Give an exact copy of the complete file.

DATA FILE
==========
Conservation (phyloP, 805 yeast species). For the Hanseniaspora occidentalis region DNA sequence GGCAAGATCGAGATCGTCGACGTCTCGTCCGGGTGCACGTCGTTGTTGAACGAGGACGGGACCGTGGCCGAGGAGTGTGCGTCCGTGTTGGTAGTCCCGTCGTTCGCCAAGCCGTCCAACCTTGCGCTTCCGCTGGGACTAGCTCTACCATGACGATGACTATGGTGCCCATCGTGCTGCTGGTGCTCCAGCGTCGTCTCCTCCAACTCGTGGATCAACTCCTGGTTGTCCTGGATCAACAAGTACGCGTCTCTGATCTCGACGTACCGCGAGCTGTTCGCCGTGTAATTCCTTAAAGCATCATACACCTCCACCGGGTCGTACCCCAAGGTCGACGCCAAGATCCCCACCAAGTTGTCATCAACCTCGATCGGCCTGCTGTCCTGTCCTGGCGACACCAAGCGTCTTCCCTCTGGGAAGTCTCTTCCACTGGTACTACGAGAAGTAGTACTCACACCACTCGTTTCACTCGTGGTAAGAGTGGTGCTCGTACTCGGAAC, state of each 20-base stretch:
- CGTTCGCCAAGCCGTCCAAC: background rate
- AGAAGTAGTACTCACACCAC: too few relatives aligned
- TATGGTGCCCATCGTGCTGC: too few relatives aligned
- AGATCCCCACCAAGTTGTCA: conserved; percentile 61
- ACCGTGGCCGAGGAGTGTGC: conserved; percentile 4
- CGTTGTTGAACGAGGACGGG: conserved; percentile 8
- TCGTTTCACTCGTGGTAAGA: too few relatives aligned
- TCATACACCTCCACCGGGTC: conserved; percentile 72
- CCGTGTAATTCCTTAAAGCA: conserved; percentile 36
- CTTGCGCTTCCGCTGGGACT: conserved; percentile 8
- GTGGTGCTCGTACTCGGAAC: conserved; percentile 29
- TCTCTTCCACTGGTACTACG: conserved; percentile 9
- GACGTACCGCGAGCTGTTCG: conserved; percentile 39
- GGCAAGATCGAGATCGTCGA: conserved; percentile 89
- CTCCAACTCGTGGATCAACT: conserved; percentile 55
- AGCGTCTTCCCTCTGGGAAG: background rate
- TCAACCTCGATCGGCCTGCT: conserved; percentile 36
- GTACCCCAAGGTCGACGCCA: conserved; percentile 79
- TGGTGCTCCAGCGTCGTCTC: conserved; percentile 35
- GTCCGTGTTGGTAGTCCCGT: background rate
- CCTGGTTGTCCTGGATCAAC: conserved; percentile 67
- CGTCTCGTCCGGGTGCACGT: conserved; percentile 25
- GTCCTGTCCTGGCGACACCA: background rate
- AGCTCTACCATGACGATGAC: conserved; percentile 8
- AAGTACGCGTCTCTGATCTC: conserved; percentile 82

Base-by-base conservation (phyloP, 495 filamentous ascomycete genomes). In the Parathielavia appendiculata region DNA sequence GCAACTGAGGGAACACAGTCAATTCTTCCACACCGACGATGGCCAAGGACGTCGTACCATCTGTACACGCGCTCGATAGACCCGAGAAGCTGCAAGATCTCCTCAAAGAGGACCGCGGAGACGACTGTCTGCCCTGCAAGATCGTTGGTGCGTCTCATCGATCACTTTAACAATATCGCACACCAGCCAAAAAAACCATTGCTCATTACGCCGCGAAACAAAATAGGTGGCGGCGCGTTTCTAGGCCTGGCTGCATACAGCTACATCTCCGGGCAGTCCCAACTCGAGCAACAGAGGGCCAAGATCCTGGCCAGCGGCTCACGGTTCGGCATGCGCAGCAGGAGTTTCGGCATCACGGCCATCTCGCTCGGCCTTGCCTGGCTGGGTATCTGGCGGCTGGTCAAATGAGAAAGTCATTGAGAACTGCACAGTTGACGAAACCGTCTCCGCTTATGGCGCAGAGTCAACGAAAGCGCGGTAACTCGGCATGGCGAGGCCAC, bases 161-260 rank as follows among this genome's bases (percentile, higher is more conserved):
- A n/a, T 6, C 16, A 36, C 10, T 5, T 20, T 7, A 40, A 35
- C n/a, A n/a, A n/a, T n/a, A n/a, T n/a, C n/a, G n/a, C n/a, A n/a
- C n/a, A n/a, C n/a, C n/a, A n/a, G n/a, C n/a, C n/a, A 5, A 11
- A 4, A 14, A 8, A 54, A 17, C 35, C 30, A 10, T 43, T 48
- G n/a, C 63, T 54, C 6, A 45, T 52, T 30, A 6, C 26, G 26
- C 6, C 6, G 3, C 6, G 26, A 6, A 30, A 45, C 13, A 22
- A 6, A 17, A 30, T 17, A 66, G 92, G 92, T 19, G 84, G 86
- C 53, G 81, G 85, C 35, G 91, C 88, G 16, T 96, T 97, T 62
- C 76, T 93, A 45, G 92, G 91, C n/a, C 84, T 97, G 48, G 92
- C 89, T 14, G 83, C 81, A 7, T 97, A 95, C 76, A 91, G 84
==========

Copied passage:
Conservation (phyloP, 805 yeast species). For the Hanseniaspora occidentalis region DNA sequence GGCAAGATCGAGATCGTCGACGTCTCGTCCGGGTGCACGTCGTTGTTGAACGAGGACGGGACCGTGGCCGAGGAGTGTGCGTCCGTGTTGGTAGTCCCGTCGTTCGCCAAGCCGTCCAACCTTGCGCTTCCGCTGGGACTAGCTCTACCATGACGATGACTATGGTGCCCATCGTGCTGCTGGTGCTCCAGCGTCGTCTCCTCCAACTCGTGGATCAACTCCTGGTTGTCCTGGATCAACAAGTACGCGTCTCTGATCTCGACGTACCGCGAGCTGTTCGCCGTGTAATTCCTTAAAGCATCATACACCTCCACCGGGTCGTACCCCAAGGTCGACGCCAAGATCCCCACCAAGTTGTCATCAACCTCGATCGGCCTGCTGTCCTGTCCTGGCGACACCAAGCGTCTTCCCTCTGGGAAGTCTCTTCCACTGGTACTACGAGAAGTAGTACTCACACCACTCGTTTCACTCGTGGTAAGAGTGGTGCTCGTACTCGGAAC, state of each 20-base stretch:
- CGTTCGCCAAGCCGTCCAAC: background rate
- AGAAGTAGTACTCACACCAC: too few relatives aligned
- TATGGTGCCCATCGTGCTGC: too few relatives aligned
- AGATCCCCACCAAGTTGTCA: conserved; percentile 61
- ACCGTGGCCGAGGAGTGTGC: conserved; percentile 4
- CGTTGTTGAACGAGGACGGG: conserved; percentile 8
- TCGTTTCACTCGTGGTAAGA: too few relatives aligned
- TCATACACCTCCACCGGGTC: conserved; percentile 72
- CCGTGTAATTCCTTAAAGCA: conserved; percentile 36
- CTTGCGCTTCCGCTGGGACT: conserved; percentile 8
- GTGGTGCTCGTACTCGGAAC: conserved; percentile 29
- TCTCTTCCACTGGTACTACG: conserved; percentile 9
- GACGTACCGCGAGCTGTTCG: conserved; percentile 39
- GGCAAGATCGAGATCGTCGA: conserved; percentile 89
- CTCCAACTCGTGGATCAACT: conserved; percentile 55
- AGCGTCTTCCCTCTGGGAAG: background rate
- TCAACCTCGATCGGCCTGCT: conserved; percentile 36
- GTACCCCAAGGTCGACGCCA: conserved; percentile 79
- TGGTGCTCCAGCGTCGTCTC: conserved; percentile 35
- GTCCGTGTTGGTAGTCCCGT: background rate
- CCTGGTTGTCCTGGATCAAC: conserved; percentile 67
- CGTCTCGTCCGGGTGCACGT: conserved; percentile 25
- GTCCTGTCCTGGCGACACCA: background rate
- AGCTCTACCATGACGATGAC: conserved; percentile 8
- AAGTACGCGTCTCTGATCTC: conserved; percentile 82

Base-by-base conservation (phyloP, 495 filamentous ascomycete genomes). In the Parathielavia appendiculata region DNA sequence GCAACTGAGGGAACACAGTCAATTCTTCCACACCGACGATGGCCAAGGACGTCGTACCATCTGTACACGCGCTCGATAGACCCGAGAAGCTGCAAGATCTCCTCAAAGAGGACCGCGGAGACGACTGTCTGCCCTGCAAGATCGTTGGTGCGTCTCATCGATCACTTTAACAATATCGCACACCAGCCAAAAAAACCATTGCTCATTACGCCGCGAAACAAAATAGGTGGCGGCGCGTTTCTAGGCCTGGCTGCATACAGCTACATCTCCGGGCAGTCCCAACTCGAGCAACAGAGGGCCAAGATCCTGGCCAGCGGCTCACGGTTCGGCATGCGCAGCAGGAGTTTCGGCATCACGGCCATCTCGCTCGGCCTTGCCTGGCTGGGTATCTGGCGGCTGGTCAAATGAGAAAGTCATTGAGAACTGCACAGTTGACGAAACCGTCTCCGCTTATGGCGCAGAGTCAACGAAAGCGCGGTAACTCGGCATGGCGAGGCCAC, bases 161-260 rank as follows among this genome's bases (percentile, higher is more conserved):
- A n/a, T 6, C 16, A 36, C 10, T 5, T 20, T 7, A 40, A 35
- C n/a, A n/a, A n/a, T n/a, A n/a, T n/a, C n/a, G n/a, C n/a, A n/a
- C n/a, A n/a, C n/a, C n/a, A n/a, G n/a, C n/a, C n/a, A 5, A 11
- A 4, A 14, A 8, A 54, A 17, C 35, C 30, A 10, T 43, T 48
- G n/a, C 63, T 54, C 6, A 45, T 52, T 30, A 6, C 26, G 26
- C 6, C 6, G 3, C 6, G 26, A 6, A 30, A 45, C 13, A 22
- A 6, A 17, A 30, T 17, A 66, G 92, G 92, T 19, G 84, G 86
- C 53, G 81, G 85, C 35, G 91, C 88, G 16, T 96, T 97, T 62
- C 76, T 93, A 45, G 92, G 91, C n/a, C 84, T 97, G 48, G 92
- C 89, T 14, G 83, C 81, A 7, T 97, A 95, C 76, A 91, G 84